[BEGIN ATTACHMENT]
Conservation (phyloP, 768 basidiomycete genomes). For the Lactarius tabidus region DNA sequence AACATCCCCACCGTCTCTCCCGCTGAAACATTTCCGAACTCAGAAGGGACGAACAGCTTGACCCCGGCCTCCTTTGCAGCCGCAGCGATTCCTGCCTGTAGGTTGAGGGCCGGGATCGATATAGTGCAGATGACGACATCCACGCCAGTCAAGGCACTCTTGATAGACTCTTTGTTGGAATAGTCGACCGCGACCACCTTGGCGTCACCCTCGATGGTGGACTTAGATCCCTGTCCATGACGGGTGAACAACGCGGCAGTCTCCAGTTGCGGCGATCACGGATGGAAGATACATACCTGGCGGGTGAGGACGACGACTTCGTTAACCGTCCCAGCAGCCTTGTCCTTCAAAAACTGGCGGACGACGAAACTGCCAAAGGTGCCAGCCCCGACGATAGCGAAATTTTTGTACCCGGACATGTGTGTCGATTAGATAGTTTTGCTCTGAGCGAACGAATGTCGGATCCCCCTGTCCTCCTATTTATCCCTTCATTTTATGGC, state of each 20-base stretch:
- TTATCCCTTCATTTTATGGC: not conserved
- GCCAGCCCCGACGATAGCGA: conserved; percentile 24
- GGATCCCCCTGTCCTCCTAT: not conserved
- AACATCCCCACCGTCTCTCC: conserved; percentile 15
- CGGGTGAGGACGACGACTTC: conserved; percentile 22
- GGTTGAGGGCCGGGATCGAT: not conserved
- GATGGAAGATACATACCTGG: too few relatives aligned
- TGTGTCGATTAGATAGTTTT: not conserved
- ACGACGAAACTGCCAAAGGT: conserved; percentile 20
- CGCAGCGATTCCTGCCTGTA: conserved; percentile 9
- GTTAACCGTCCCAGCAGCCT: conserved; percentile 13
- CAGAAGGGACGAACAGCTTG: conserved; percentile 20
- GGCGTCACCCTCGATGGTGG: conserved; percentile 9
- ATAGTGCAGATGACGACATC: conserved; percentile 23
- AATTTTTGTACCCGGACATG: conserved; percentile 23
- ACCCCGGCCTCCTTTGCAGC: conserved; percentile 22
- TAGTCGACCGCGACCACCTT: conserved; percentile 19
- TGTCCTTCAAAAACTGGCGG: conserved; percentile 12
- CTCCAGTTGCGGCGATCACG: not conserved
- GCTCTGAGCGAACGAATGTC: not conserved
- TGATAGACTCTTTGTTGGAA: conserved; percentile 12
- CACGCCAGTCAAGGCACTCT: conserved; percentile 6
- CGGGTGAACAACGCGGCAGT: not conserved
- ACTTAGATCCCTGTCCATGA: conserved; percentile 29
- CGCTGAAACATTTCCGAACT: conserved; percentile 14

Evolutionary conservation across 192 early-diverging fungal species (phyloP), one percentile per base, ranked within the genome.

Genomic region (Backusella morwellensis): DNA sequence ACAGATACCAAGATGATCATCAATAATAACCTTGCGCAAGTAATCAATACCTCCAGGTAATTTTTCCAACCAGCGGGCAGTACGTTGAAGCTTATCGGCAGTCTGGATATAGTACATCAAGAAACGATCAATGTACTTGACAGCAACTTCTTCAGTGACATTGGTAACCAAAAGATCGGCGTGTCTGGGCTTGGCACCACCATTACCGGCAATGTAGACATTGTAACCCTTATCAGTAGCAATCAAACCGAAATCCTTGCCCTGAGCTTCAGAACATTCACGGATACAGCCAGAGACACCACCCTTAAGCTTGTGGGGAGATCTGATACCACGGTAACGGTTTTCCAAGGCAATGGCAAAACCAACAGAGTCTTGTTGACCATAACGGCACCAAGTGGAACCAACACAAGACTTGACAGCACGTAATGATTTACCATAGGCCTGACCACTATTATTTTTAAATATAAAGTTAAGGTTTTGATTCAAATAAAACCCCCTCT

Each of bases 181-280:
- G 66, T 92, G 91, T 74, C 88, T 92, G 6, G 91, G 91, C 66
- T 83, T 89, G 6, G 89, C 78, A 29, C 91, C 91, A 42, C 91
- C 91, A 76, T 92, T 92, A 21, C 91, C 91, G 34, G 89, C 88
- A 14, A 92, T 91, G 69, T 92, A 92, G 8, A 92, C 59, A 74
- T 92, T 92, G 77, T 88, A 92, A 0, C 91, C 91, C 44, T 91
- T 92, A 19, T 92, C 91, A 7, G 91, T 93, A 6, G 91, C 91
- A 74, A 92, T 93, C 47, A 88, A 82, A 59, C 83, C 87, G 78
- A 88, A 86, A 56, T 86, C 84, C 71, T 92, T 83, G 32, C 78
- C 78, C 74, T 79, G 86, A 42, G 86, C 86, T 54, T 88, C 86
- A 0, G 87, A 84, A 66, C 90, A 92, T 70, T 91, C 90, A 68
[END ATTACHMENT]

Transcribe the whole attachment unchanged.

Conservation (phyloP, 768 basidiomycete genomes). For the Lactarius tabidus region DNA sequence AACATCCCCACCGTCTCTCCCGCTGAAACATTTCCGAACTCAGAAGGGACGAACAGCTTGACCCCGGCCTCCTTTGCAGCCGCAGCGATTCCTGCCTGTAGGTTGAGGGCCGGGATCGATATAGTGCAGATGACGACATCCACGCCAGTCAAGGCACTCTTGATAGACTCTTTGTTGGAATAGTCGACCGCGACCACCTTGGCGTCACCCTCGATGGTGGACTTAGATCCCTGTCCATGACGGGTGAACAACGCGGCAGTCTCCAGTTGCGGCGATCACGGATGGAAGATACATACCTGGCGGGTGAGGACGACGACTTCGTTAACCGTCCCAGCAGCCTTGTCCTTCAAAAACTGGCGGACGACGAAACTGCCAAAGGTGCCAGCCCCGACGATAGCGAAATTTTTGTACCCGGACATGTGTGTCGATTAGATAGTTTTGCTCTGAGCGAACGAATGTCGGATCCCCCTGTCCTCCTATTTATCCCTTCATTTTATGGC, state of each 20-base stretch:
- TTATCCCTTCATTTTATGGC: not conserved
- GCCAGCCCCGACGATAGCGA: conserved; percentile 24
- GGATCCCCCTGTCCTCCTAT: not conserved
- AACATCCCCACCGTCTCTCC: conserved; percentile 15
- CGGGTGAGGACGACGACTTC: conserved; percentile 22
- GGTTGAGGGCCGGGATCGAT: not conserved
- GATGGAAGATACATACCTGG: too few relatives aligned
- TGTGTCGATTAGATAGTTTT: not conserved
- ACGACGAAACTGCCAAAGGT: conserved; percentile 20
- CGCAGCGATTCCTGCCTGTA: conserved; percentile 9
- GTTAACCGTCCCAGCAGCCT: conserved; percentile 13
- CAGAAGGGACGAACAGCTTG: conserved; percentile 20
- GGCGTCACCCTCGATGGTGG: conserved; percentile 9
- ATAGTGCAGATGACGACATC: conserved; percentile 23
- AATTTTTGTACCCGGACATG: conserved; percentile 23
- ACCCCGGCCTCCTTTGCAGC: conserved; percentile 22
- TAGTCGACCGCGACCACCTT: conserved; percentile 19
- TGTCCTTCAAAAACTGGCGG: conserved; percentile 12
- CTCCAGTTGCGGCGATCACG: not conserved
- GCTCTGAGCGAACGAATGTC: not conserved
- TGATAGACTCTTTGTTGGAA: conserved; percentile 12
- CACGCCAGTCAAGGCACTCT: conserved; percentile 6
- CGGGTGAACAACGCGGCAGT: not conserved
- ACTTAGATCCCTGTCCATGA: conserved; percentile 29
- CGCTGAAACATTTCCGAACT: conserved; percentile 14

Evolutionary conservation across 192 early-diverging fungal species (phyloP), one percentile per base, ranked within the genome.

Genomic region (Backusella morwellensis): DNA sequence ACAGATACCAAGATGATCATCAATAATAACCTTGCGCAAGTAATCAATACCTCCAGGTAATTTTTCCAACCAGCGGGCAGTACGTTGAAGCTTATCGGCAGTCTGGATATAGTACATCAAGAAACGATCAATGTACTTGACAGCAACTTCTTCAGTGACATTGGTAACCAAAAGATCGGCGTGTCTGGGCTTGGCACCACCATTACCGGCAATGTAGACATTGTAACCCTTATCAGTAGCAATCAAACCGAAATCCTTGCCCTGAGCTTCAGAACATTCACGGATACAGCCAGAGACACCACCCTTAAGCTTGTGGGGAGATCTGATACCACGGTAACGGTTTTCCAAGGCAATGGCAAAACCAACAGAGTCTTGTTGACCATAACGGCACCAAGTGGAACCAACACAAGACTTGACAGCACGTAATGATTTACCATAGGCCTGACCACTATTATTTTTAAATATAAAGTTAAGGTTTTGATTCAAATAAAACCCCCTCT

Each of bases 181-280:
- G 66, T 92, G 91, T 74, C 88, T 92, G 6, G 91, G 91, C 66
- T 83, T 89, G 6, G 89, C 78, A 29, C 91, C 91, A 42, C 91
- C 91, A 76, T 92, T 92, A 21, C 91, C 91, G 34, G 89, C 88
- A 14, A 92, T 91, G 69, T 92, A 92, G 8, A 92, C 59, A 74
- T 92, T 92, G 77, T 88, A 92, A 0, C 91, C 91, C 44, T 91
- T 92, A 19, T 92, C 91, A 7, G 91, T 93, A 6, G 91, C 91
- A 74, A 92, T 93, C 47, A 88, A 82, A 59, C 83, C 87, G 78
- A 88, A 86, A 56, T 86, C 84, C 71, T 92, T 83, G 32, C 78
- C 78, C 74, T 79, G 86, A 42, G 86, C 86, T 54, T 88, C 86
- A 0, G 87, A 84, A 66, C 90, A 92, T 70, T 91, C 90, A 68